Monday, February 8, 2010

Book Review - In Defense of Food and Food Rules

Before I get to my review of Michael Pollan's books, you probably want to know how we're doing with our experiment. I think we are making excellent progress in terms of becoming more aware of what kinds of food we put in our bodies and where the food itself has come from. In January we ate dinner at home 24 times in 31 days (our goal was 5-6 times a week, so we were successful!). Lunch has been a little more difficult, but we have made some progress (going from eating out everyday to eating lunch at home 12 days in January). I will keep you posted on our monthly progress. 

As for saving money .... Unfortunately I have not learned the magic trick of frugal grocery shopping, so even with all the eating at home we spent about the same amount on food (a little over $1500 for January). My only consolation is that it was, on the whole, much better food and worth the expense.

Now to the reviews. I want to encourage you all to read at least one of these books. 

In Defense of Food is 201 pages and goes into some depth about our dependence on corn and how U.S. agricultural policy greatly affects how and what we eat, for better or worse. In this book Pollan gives scientific, sociological, and cultural evidence for how we are eating, how we should be eating and why. It's a diet book, but not like any you've read before. His basic advice is very simple (and yet not as simple as it sounds): Eat food. Mostly plants. Not too much.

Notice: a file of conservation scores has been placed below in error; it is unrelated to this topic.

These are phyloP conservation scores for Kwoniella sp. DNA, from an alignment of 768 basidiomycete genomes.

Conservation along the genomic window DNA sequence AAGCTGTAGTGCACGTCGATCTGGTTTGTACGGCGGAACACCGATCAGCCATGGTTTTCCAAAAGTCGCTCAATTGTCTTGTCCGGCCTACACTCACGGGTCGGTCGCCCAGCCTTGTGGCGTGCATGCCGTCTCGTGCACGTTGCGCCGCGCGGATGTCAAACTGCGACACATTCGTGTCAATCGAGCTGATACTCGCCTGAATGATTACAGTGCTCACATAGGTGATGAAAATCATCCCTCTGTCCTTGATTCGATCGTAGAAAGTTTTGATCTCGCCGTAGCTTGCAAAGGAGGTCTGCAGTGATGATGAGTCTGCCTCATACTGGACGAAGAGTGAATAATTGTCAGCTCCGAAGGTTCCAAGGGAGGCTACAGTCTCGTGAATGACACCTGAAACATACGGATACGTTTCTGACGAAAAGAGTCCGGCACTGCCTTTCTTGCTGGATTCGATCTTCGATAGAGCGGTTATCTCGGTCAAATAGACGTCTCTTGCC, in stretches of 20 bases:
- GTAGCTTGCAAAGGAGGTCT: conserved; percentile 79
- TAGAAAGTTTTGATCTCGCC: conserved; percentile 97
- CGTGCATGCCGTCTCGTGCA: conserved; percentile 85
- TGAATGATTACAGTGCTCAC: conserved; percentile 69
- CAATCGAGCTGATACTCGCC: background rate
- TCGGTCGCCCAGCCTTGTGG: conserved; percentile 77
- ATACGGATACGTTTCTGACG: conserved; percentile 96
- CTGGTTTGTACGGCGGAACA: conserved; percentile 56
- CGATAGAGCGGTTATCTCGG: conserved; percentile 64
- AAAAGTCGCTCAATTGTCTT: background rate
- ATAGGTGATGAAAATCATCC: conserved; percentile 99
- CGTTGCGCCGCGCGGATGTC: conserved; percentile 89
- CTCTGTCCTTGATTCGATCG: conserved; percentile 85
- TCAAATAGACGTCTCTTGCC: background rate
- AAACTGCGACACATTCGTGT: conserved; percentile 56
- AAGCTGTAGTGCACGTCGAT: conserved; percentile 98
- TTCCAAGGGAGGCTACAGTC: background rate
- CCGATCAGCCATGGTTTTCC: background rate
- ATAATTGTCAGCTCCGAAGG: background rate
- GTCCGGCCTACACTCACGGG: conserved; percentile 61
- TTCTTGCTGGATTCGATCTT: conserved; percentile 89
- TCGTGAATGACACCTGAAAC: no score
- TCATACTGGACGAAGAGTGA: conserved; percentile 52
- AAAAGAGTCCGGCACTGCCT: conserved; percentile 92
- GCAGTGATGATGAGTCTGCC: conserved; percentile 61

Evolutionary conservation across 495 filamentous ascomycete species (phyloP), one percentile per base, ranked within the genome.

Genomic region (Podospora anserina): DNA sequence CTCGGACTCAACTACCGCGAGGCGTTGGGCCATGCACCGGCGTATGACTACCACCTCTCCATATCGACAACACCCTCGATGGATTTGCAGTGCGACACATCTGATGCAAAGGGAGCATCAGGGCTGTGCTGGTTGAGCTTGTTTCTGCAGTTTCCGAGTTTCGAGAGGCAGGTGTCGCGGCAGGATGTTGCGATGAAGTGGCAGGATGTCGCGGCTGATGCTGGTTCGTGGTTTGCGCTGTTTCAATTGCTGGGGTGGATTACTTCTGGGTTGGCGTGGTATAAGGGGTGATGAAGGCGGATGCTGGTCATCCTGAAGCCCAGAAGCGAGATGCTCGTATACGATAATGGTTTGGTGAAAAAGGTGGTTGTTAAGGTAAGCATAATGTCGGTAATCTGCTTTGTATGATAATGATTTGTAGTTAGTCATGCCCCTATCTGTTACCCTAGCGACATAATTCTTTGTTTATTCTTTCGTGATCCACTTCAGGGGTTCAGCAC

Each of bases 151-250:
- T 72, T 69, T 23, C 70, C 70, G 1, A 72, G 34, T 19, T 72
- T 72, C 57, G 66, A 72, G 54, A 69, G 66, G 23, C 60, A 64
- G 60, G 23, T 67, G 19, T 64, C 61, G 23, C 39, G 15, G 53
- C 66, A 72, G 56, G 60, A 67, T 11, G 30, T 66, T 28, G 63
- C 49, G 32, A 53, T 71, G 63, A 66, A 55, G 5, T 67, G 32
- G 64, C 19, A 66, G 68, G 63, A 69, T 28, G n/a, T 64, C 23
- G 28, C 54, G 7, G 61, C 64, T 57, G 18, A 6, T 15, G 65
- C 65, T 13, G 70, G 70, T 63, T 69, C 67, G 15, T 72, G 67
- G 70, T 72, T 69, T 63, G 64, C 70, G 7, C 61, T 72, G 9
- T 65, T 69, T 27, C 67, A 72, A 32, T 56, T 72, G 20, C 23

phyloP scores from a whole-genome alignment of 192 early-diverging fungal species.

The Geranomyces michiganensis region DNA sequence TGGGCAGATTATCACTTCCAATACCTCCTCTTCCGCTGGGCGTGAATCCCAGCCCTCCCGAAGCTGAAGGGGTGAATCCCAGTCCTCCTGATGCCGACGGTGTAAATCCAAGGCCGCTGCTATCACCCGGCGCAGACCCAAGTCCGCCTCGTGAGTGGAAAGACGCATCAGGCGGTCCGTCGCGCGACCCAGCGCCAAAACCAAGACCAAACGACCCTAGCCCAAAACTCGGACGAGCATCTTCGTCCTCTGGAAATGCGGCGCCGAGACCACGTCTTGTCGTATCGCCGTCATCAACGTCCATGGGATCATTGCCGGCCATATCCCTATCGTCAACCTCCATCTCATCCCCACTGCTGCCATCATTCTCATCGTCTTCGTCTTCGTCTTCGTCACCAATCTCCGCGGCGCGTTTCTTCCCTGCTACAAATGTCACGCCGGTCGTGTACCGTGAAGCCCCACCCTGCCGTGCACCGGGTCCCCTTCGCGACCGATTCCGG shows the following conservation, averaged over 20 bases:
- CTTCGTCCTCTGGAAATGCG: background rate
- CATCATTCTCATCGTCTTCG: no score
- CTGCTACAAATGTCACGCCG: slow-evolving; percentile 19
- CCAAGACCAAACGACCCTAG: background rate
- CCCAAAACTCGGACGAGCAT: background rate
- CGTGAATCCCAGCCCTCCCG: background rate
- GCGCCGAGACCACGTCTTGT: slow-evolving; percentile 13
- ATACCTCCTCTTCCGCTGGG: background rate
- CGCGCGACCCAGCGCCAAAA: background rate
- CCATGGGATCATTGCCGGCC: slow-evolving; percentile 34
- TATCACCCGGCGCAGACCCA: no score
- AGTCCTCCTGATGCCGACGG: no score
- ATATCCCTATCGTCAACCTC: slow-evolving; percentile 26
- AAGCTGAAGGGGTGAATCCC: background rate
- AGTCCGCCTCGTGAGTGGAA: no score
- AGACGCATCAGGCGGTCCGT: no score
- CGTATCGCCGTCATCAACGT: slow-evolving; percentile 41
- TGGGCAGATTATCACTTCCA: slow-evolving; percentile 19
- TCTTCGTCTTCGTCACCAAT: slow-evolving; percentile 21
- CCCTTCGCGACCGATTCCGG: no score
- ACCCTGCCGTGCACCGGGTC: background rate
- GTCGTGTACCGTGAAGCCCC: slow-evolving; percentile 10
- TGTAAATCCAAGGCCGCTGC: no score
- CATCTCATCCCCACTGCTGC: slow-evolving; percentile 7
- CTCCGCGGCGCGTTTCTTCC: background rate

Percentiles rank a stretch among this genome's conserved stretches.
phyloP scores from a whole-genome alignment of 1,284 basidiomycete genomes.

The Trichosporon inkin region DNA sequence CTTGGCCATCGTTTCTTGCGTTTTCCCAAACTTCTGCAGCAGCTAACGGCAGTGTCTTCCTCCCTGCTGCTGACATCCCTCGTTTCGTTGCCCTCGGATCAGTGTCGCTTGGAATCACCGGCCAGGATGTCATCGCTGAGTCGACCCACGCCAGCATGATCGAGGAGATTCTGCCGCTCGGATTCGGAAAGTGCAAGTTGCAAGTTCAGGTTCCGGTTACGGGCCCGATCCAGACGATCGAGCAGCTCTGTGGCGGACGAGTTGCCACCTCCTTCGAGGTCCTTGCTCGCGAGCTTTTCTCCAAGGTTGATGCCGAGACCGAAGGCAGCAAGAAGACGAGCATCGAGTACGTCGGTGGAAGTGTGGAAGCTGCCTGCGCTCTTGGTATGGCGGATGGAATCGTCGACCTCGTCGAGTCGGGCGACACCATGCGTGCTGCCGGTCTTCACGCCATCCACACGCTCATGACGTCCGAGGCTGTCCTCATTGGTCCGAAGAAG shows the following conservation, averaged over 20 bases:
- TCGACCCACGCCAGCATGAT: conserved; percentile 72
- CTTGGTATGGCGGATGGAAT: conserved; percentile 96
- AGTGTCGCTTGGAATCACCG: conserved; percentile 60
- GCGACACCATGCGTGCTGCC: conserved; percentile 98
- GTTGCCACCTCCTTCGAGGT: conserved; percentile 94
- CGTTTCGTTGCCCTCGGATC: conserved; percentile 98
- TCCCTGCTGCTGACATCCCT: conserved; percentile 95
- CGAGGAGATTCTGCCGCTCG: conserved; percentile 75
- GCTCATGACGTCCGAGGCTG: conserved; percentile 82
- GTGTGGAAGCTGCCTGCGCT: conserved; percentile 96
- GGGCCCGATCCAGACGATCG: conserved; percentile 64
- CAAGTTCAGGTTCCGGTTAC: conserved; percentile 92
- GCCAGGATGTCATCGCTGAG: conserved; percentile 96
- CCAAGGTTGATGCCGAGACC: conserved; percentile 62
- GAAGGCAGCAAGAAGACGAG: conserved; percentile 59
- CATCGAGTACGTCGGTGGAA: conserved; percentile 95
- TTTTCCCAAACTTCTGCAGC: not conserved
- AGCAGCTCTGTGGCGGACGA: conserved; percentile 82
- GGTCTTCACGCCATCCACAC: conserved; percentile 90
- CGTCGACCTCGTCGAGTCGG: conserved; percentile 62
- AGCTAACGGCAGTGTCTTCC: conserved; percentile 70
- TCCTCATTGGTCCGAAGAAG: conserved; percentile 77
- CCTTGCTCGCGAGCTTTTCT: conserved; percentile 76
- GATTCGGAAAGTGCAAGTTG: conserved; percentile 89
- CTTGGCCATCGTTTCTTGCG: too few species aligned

Food Rules is a much condensed version (139 pages, only about half of which contain words) of the former and focuses exclusively on common sense guidelines for eating a healthy diet and having a healthy attitude towards food. There are 64 basic rules, which on the surface seem obvious. Rules like "Eat Food" sound simple and overly obvious until you realize that most of the "food" in the store and at restaurants is not really food at all, but actually what Pollan calls "edible food-like substances." Not to worry, Food Rules will help you determine what constitutes food and what does not. What I find especially appealing about this approach to eating is that there's no calorie/carb/fat counting, no nutrient obsessing, just plain common sense. But you will have to throw out every vestige of the "nutritionism" which has been insidiously taking over our food consciousness for the past 40 or 50 years.

If you enjoy reading I highly recommend In Defense of Food. It is beyond interesting  -- it will inform you and hopefully make you think about what you are really buying when you go to the grocery store. Let me just say, you're not buying what you think you are!